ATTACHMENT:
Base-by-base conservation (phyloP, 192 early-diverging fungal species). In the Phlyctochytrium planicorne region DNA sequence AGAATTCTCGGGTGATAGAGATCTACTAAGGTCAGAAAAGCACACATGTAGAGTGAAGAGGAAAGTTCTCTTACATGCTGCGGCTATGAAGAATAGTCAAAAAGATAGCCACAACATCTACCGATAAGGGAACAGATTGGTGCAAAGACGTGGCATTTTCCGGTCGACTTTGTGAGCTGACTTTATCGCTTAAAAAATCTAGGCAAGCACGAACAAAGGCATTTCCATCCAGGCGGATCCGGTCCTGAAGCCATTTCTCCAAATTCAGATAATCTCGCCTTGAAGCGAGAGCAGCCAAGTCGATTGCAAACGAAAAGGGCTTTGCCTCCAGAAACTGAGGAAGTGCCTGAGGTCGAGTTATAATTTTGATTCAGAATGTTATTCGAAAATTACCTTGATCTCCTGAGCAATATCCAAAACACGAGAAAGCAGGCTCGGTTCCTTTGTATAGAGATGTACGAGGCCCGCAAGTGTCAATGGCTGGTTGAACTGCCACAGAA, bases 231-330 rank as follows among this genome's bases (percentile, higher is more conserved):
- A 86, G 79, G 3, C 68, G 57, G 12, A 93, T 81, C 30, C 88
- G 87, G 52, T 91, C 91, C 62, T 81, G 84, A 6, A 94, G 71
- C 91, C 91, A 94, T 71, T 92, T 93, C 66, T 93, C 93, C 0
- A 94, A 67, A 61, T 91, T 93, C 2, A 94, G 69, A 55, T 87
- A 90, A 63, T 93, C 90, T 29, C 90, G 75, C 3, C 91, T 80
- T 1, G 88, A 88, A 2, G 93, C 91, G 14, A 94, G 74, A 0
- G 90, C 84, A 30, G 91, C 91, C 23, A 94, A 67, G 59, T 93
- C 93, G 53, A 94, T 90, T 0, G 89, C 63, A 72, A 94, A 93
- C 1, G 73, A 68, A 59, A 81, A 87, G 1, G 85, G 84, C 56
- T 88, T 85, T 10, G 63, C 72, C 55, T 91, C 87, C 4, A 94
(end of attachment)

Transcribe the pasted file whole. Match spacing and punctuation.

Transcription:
Base-by-base conservation (phyloP, 192 early-diverging fungal species). In the Phlyctochytrium planicorne region DNA sequence AGAATTCTCGGGTGATAGAGATCTACTAAGGTCAGAAAAGCACACATGTAGAGTGAAGAGGAAAGTTCTCTTACATGCTGCGGCTATGAAGAATAGTCAAAAAGATAGCCACAACATCTACCGATAAGGGAACAGATTGGTGCAAAGACGTGGCATTTTCCGGTCGACTTTGTGAGCTGACTTTATCGCTTAAAAAATCTAGGCAAGCACGAACAAAGGCATTTCCATCCAGGCGGATCCGGTCCTGAAGCCATTTCTCCAAATTCAGATAATCTCGCCTTGAAGCGAGAGCAGCCAAGTCGATTGCAAACGAAAAGGGCTTTGCCTCCAGAAACTGAGGAAGTGCCTGAGGTCGAGTTATAATTTTGATTCAGAATGTTATTCGAAAATTACCTTGATCTCCTGAGCAATATCCAAAACACGAGAAAGCAGGCTCGGTTCCTTTGTATAGAGATGTACGAGGCCCGCAAGTGTCAATGGCTGGTTGAACTGCCACAGAA, bases 231-330 rank as follows among this genome's bases (percentile, higher is more conserved):
- A 86, G 79, G 3, C 68, G 57, G 12, A 93, T 81, C 30, C 88
- G 87, G 52, T 91, C 91, C 62, T 81, G 84, A 6, A 94, G 71
- C 91, C 91, A 94, T 71, T 92, T 93, C 66, T 93, C 93, C 0
- A 94, A 67, A 61, T 91, T 93, C 2, A 94, G 69, A 55, T 87
- A 90, A 63, T 93, C 90, T 29, C 90, G 75, C 3, C 91, T 80
- T 1, G 88, A 88, A 2, G 93, C 91, G 14, A 94, G 74, A 0
- G 90, C 84, A 30, G 91, C 91, C 23, A 94, A 67, G 59, T 93
- C 93, G 53, A 94, T 90, T 0, G 89, C 63, A 72, A 94, A 93
- C 1, G 73, A 68, A 59, A 81, A 87, G 1, G 85, G 84, C 56
- T 88, T 85, T 10, G 63, C 72, C 55, T 91, C 87, C 4, A 94